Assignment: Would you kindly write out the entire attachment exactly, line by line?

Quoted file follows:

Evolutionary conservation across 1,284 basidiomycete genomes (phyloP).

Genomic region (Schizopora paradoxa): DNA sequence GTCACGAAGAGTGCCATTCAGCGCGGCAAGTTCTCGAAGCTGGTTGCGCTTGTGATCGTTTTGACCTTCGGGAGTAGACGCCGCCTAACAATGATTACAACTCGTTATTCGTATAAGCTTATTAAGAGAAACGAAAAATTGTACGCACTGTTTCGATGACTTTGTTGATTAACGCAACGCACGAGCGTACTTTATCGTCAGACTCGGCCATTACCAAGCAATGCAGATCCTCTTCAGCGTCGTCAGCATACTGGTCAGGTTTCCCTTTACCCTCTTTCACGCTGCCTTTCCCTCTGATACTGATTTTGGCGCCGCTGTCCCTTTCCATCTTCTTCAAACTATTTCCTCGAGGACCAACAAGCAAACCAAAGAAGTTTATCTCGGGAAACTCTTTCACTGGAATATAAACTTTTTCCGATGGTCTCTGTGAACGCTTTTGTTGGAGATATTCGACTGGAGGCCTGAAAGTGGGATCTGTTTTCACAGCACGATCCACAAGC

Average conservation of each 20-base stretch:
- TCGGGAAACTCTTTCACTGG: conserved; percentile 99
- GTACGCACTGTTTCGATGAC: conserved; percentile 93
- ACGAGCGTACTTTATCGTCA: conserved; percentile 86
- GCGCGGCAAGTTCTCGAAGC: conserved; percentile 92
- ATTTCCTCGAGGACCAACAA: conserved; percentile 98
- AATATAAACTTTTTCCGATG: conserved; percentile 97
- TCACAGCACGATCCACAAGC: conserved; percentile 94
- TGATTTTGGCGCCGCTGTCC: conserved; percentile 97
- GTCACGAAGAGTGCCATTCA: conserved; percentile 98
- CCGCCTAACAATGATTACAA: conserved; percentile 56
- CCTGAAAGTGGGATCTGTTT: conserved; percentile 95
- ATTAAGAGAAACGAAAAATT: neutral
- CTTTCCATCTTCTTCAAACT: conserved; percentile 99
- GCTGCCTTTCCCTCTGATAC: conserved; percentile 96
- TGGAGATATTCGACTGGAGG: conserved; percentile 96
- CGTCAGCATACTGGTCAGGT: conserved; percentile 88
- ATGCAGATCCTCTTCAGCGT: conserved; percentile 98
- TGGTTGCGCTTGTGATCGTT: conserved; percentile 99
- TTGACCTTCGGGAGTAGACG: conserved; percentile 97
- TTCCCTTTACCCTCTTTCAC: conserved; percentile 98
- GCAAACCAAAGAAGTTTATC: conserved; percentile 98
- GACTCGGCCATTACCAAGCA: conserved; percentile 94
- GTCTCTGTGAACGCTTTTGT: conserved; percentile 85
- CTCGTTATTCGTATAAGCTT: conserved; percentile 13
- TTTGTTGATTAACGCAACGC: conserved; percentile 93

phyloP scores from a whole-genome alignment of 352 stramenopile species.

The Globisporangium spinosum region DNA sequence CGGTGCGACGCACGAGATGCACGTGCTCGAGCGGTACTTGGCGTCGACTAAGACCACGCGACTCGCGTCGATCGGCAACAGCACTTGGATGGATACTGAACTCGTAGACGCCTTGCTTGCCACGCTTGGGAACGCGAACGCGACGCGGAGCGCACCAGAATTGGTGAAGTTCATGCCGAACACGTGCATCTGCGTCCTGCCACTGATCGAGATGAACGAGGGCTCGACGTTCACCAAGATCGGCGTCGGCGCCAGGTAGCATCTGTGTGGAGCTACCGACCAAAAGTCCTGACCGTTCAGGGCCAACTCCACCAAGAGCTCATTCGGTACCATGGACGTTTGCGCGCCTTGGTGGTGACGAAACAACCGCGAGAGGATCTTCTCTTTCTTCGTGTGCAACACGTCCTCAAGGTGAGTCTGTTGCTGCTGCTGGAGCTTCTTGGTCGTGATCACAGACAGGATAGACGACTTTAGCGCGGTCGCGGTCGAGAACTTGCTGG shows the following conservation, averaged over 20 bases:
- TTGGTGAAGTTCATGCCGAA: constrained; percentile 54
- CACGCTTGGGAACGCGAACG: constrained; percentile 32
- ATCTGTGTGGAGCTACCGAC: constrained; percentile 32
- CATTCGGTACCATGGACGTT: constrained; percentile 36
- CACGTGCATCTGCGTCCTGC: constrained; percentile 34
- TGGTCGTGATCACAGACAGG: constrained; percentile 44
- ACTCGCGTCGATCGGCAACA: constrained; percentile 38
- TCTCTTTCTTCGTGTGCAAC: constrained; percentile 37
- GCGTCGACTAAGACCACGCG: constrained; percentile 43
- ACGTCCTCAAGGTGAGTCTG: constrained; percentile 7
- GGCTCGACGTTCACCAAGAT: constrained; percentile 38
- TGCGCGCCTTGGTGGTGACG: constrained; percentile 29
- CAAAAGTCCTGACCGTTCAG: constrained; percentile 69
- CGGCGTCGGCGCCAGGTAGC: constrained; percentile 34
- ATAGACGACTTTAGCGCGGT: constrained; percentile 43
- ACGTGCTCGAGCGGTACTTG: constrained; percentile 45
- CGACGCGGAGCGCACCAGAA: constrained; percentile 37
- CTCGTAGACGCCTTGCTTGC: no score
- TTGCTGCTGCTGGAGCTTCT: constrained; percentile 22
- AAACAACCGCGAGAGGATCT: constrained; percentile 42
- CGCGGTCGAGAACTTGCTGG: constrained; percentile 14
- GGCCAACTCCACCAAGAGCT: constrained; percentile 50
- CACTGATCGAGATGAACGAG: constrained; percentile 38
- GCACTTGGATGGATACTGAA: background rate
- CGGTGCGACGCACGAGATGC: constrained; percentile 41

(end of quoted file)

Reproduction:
Evolutionary conservation across 1,284 basidiomycete genomes (phyloP).

Genomic region (Schizopora paradoxa): DNA sequence GTCACGAAGAGTGCCATTCAGCGCGGCAAGTTCTCGAAGCTGGTTGCGCTTGTGATCGTTTTGACCTTCGGGAGTAGACGCCGCCTAACAATGATTACAACTCGTTATTCGTATAAGCTTATTAAGAGAAACGAAAAATTGTACGCACTGTTTCGATGACTTTGTTGATTAACGCAACGCACGAGCGTACTTTATCGTCAGACTCGGCCATTACCAAGCAATGCAGATCCTCTTCAGCGTCGTCAGCATACTGGTCAGGTTTCCCTTTACCCTCTTTCACGCTGCCTTTCCCTCTGATACTGATTTTGGCGCCGCTGTCCCTTTCCATCTTCTTCAAACTATTTCCTCGAGGACCAACAAGCAAACCAAAGAAGTTTATCTCGGGAAACTCTTTCACTGGAATATAAACTTTTTCCGATGGTCTCTGTGAACGCTTTTGTTGGAGATATTCGACTGGAGGCCTGAAAGTGGGATCTGTTTTCACAGCACGATCCACAAGC

Average conservation of each 20-base stretch:
- TCGGGAAACTCTTTCACTGG: conserved; percentile 99
- GTACGCACTGTTTCGATGAC: conserved; percentile 93
- ACGAGCGTACTTTATCGTCA: conserved; percentile 86
- GCGCGGCAAGTTCTCGAAGC: conserved; percentile 92
- ATTTCCTCGAGGACCAACAA: conserved; percentile 98
- AATATAAACTTTTTCCGATG: conserved; percentile 97
- TCACAGCACGATCCACAAGC: conserved; percentile 94
- TGATTTTGGCGCCGCTGTCC: conserved; percentile 97
- GTCACGAAGAGTGCCATTCA: conserved; percentile 98
- CCGCCTAACAATGATTACAA: conserved; percentile 56
- CCTGAAAGTGGGATCTGTTT: conserved; percentile 95
- ATTAAGAGAAACGAAAAATT: neutral
- CTTTCCATCTTCTTCAAACT: conserved; percentile 99
- GCTGCCTTTCCCTCTGATAC: conserved; percentile 96
- TGGAGATATTCGACTGGAGG: conserved; percentile 96
- CGTCAGCATACTGGTCAGGT: conserved; percentile 88
- ATGCAGATCCTCTTCAGCGT: conserved; percentile 98
- TGGTTGCGCTTGTGATCGTT: conserved; percentile 99
- TTGACCTTCGGGAGTAGACG: conserved; percentile 97
- TTCCCTTTACCCTCTTTCAC: conserved; percentile 98
- GCAAACCAAAGAAGTTTATC: conserved; percentile 98
- GACTCGGCCATTACCAAGCA: conserved; percentile 94
- GTCTCTGTGAACGCTTTTGT: conserved; percentile 85
- CTCGTTATTCGTATAAGCTT: conserved; percentile 13
- TTTGTTGATTAACGCAACGC: conserved; percentile 93

phyloP scores from a whole-genome alignment of 352 stramenopile species.

The Globisporangium spinosum region DNA sequence CGGTGCGACGCACGAGATGCACGTGCTCGAGCGGTACTTGGCGTCGACTAAGACCACGCGACTCGCGTCGATCGGCAACAGCACTTGGATGGATACTGAACTCGTAGACGCCTTGCTTGCCACGCTTGGGAACGCGAACGCGACGCGGAGCGCACCAGAATTGGTGAAGTTCATGCCGAACACGTGCATCTGCGTCCTGCCACTGATCGAGATGAACGAGGGCTCGACGTTCACCAAGATCGGCGTCGGCGCCAGGTAGCATCTGTGTGGAGCTACCGACCAAAAGTCCTGACCGTTCAGGGCCAACTCCACCAAGAGCTCATTCGGTACCATGGACGTTTGCGCGCCTTGGTGGTGACGAAACAACCGCGAGAGGATCTTCTCTTTCTTCGTGTGCAACACGTCCTCAAGGTGAGTCTGTTGCTGCTGCTGGAGCTTCTTGGTCGTGATCACAGACAGGATAGACGACTTTAGCGCGGTCGCGGTCGAGAACTTGCTGG shows the following conservation, averaged over 20 bases:
- TTGGTGAAGTTCATGCCGAA: constrained; percentile 54
- CACGCTTGGGAACGCGAACG: constrained; percentile 32
- ATCTGTGTGGAGCTACCGAC: constrained; percentile 32
- CATTCGGTACCATGGACGTT: constrained; percentile 36
- CACGTGCATCTGCGTCCTGC: constrained; percentile 34
- TGGTCGTGATCACAGACAGG: constrained; percentile 44
- ACTCGCGTCGATCGGCAACA: constrained; percentile 38
- TCTCTTTCTTCGTGTGCAAC: constrained; percentile 37
- GCGTCGACTAAGACCACGCG: constrained; percentile 43
- ACGTCCTCAAGGTGAGTCTG: constrained; percentile 7
- GGCTCGACGTTCACCAAGAT: constrained; percentile 38
- TGCGCGCCTTGGTGGTGACG: constrained; percentile 29
- CAAAAGTCCTGACCGTTCAG: constrained; percentile 69
- CGGCGTCGGCGCCAGGTAGC: constrained; percentile 34
- ATAGACGACTTTAGCGCGGT: constrained; percentile 43
- ACGTGCTCGAGCGGTACTTG: constrained; percentile 45
- CGACGCGGAGCGCACCAGAA: constrained; percentile 37
- CTCGTAGACGCCTTGCTTGC: no score
- TTGCTGCTGCTGGAGCTTCT: constrained; percentile 22
- AAACAACCGCGAGAGGATCT: constrained; percentile 42
- CGCGGTCGAGAACTTGCTGG: constrained; percentile 14
- GGCCAACTCCACCAAGAGCT: constrained; percentile 50
- CACTGATCGAGATGAACGAG: constrained; percentile 38
- GCACTTGGATGGATACTGAA: background rate
- CGGTGCGACGCACGAGATGC: constrained; percentile 41